The New American Dream Is Sponsored by Meta: ANA VIKTORIA DZINIC
Almost a year ago, the accused crypto fraudster Sam Bankman-Fried declared: “I’m very skeptical of books. I don’t want to say no book is ever worth reading, but I actually do believe something pretty close to that. I think, if you wrote a book, you fucked up, and it should have been a six-paragraph blog post.” The logical conclusion of this line of thought is that only 15-second TikTok videos or three ten-second-long Instagram stories are worth making to convey your message to the world. In an age where fugitive image influencing is more lucrative than producing long-form word content, the vibe has shifted towards rapid images instead of lengthy theses (you can watch the synopsis as a two-part TikTok video).
Artist ANA VIKTORIA DZINIC investigates this form of contemporary content production, negotiating concepts of image, subjectivity, and symbolic circulation. She explores the slippages and discrepancies around image making, predominantly through photographic paintings and installations. Dzinic, who grew up in Switzerland as a working-class migrant and transgender woman, often relates the image distributed by the media, brands, and cultural entities to her own identity, questioning the correlation between self and image as well as filtered and reality. This is often done through seemingly mundane readymade objects that are used in “real” advertising. For example, in her photo-painting series “Image, Affect, Syntax,” the artist imitates an exaggerated Instagram grid. What has been cynically curated here is a stack of images that fit within a certain aesthetic sensibility—comparable to Instagram influencers curating their feed. She thereby proves that image making not only relates to the production of the picture but even more to the post-production processes that happen after “you got the shot.” In conversation with CLAIRE KORON ELAT, the two discuss the new American (influencer) dream, transitioning from professional to amateur, and wearing fake Gucci, Brandy, and Ottolinger versus fake Gucci and LV and some Lulu Lemon leggings.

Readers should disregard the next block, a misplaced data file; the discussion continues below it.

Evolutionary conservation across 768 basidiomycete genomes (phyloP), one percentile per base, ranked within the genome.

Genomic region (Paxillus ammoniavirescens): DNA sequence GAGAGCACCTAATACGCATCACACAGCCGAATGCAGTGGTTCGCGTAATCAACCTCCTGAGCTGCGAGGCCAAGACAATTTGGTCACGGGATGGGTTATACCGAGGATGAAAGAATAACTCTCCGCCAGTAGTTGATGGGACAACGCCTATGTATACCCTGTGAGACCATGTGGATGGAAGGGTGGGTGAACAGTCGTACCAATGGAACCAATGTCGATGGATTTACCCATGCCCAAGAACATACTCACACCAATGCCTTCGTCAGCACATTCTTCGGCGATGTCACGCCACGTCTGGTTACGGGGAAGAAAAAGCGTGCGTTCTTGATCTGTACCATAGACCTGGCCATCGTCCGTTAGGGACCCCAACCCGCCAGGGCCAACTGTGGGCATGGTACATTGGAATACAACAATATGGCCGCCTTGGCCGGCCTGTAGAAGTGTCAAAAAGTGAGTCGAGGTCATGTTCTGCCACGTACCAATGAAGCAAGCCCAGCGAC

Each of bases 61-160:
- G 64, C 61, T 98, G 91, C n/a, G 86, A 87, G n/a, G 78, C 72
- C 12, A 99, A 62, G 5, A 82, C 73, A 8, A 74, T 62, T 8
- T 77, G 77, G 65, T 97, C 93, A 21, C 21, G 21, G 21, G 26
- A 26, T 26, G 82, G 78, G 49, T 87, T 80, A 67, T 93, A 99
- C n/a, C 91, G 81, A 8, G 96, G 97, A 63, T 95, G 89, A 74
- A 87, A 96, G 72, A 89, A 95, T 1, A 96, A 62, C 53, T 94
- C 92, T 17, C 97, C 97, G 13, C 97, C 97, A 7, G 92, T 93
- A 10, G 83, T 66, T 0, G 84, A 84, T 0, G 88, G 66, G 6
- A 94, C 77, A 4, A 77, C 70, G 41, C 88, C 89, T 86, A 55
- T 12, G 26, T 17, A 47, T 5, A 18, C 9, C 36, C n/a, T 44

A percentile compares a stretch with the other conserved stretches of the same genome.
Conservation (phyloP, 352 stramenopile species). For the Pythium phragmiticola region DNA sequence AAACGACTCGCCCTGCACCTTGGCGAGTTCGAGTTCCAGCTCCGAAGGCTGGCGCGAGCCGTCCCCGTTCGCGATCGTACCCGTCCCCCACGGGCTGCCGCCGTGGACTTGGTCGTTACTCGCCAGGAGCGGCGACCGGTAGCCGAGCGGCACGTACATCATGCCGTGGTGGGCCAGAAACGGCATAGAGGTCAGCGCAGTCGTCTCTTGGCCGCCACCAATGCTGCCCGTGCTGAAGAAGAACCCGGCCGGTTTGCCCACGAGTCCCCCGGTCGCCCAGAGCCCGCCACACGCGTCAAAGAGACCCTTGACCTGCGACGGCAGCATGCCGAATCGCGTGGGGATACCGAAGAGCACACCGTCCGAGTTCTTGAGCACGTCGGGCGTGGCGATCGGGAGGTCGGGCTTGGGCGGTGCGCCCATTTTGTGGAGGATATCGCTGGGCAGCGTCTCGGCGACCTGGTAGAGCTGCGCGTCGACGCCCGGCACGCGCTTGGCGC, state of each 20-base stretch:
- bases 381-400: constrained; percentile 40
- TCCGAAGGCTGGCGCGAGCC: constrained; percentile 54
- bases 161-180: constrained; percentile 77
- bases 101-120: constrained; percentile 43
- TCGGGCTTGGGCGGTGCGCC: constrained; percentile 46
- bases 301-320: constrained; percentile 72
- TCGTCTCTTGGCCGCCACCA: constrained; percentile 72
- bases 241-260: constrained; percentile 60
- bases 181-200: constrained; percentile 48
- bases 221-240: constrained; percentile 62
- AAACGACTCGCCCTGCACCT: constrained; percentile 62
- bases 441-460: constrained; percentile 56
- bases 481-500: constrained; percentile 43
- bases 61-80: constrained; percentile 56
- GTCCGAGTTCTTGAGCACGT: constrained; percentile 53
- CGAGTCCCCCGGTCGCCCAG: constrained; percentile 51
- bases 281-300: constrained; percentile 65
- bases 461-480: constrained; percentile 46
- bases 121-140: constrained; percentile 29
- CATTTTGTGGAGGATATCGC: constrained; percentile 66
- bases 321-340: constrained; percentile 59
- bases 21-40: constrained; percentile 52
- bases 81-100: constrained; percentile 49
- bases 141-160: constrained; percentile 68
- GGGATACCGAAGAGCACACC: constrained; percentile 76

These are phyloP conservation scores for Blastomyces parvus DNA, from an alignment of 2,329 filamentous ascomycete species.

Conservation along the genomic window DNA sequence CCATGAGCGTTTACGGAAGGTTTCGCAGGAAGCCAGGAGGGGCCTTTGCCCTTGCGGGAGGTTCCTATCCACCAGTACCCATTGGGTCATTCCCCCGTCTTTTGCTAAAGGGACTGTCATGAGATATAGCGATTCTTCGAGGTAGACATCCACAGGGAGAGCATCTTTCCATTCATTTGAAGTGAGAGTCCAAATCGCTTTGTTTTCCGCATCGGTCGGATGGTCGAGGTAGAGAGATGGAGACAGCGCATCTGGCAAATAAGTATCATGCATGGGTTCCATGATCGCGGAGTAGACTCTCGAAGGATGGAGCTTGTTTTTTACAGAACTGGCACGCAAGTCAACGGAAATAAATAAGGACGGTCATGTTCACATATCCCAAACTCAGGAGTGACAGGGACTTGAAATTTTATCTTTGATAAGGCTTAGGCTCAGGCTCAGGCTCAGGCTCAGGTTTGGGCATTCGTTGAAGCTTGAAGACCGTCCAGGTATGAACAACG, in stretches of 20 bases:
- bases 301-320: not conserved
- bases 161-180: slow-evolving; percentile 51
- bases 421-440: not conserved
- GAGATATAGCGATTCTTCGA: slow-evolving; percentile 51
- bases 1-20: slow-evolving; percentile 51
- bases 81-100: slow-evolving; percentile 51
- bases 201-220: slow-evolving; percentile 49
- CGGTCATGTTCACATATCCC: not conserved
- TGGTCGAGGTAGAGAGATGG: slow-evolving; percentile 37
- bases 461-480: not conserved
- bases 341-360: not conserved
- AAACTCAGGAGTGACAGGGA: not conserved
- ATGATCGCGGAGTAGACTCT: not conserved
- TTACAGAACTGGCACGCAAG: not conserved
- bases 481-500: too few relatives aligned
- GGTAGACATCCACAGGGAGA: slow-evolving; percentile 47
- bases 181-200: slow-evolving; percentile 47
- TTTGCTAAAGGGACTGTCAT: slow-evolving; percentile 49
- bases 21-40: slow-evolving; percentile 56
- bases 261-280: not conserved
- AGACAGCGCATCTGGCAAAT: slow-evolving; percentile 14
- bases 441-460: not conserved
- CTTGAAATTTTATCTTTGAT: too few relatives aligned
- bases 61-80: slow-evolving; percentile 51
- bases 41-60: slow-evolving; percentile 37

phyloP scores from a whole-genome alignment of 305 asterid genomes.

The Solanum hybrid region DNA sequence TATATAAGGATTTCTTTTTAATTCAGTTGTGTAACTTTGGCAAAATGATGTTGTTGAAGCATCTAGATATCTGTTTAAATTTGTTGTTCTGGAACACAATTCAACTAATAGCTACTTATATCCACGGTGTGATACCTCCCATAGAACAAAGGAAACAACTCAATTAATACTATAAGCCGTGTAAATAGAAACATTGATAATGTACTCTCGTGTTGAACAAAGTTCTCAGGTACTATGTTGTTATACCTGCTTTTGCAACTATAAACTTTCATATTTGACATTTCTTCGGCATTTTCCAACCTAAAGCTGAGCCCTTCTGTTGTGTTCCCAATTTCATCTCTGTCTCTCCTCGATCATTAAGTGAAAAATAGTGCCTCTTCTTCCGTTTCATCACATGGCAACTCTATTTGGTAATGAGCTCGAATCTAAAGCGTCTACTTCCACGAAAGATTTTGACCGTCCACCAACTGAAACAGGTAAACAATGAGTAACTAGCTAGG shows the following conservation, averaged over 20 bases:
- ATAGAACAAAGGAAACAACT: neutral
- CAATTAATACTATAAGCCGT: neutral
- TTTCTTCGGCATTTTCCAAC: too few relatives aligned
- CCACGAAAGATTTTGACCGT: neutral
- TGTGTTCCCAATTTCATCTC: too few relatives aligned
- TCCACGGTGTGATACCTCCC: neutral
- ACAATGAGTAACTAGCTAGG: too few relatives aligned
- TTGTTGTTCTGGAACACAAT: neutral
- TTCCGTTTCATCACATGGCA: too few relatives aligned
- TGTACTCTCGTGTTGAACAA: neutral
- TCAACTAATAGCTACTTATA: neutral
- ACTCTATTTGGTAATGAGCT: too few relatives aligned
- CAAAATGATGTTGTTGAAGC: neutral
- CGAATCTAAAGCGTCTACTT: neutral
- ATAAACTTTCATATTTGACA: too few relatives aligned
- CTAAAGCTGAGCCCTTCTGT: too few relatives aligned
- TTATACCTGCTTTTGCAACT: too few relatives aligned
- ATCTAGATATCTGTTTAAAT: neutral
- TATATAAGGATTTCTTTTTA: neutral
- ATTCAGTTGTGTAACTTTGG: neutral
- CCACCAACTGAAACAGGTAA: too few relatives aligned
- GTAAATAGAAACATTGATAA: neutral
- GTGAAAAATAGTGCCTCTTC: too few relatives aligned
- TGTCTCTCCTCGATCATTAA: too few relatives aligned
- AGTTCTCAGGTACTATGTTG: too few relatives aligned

CLAIRE KORON ELAT: If you think about the vibe shift, it feels like the term has become the trend itself. It’s not about the objects or phenomena it’s describing anymore. We’re at the meta level of the vibe shift.
ANA VIKTORIA DZINIC: The vibe shift is the trend, and, in a way, it informs my approach to photography. I see the production of images as something that must serve a purpose, something that resembles the trend or collective—rather than focusing on individual authorship. One needs to understand that the trend is the original image, existing as a network of things—communication, PR, affect, context, and information all together. One could also look at it as a rhythm or choreography.
CKE: And who is an image maker today? The ambiguous threshold between professional versus amateur image makers has become the status-quo.
AVD: I guess everything revolves around the concept of the prosumer—the blending of the producer and consumer—in the age of technology. Think about iMovie and YouTube vlogging as well as iPhone and Instagram content creation. The mediatization of individuals is inherent in everything. Capcut is equally as iconic as Adobe Final Cut Pro. Every teenager now has the tools to become a master editor.
Given the power of social media, it is relatively easy to maintain that everyone is a photographer. So, I think it’s more interesting to ask: how good are you at creating viral moments, attention, and collective affect? For many people, the codes of amateur photography are merely used as aesthetic tools rather than as a technique.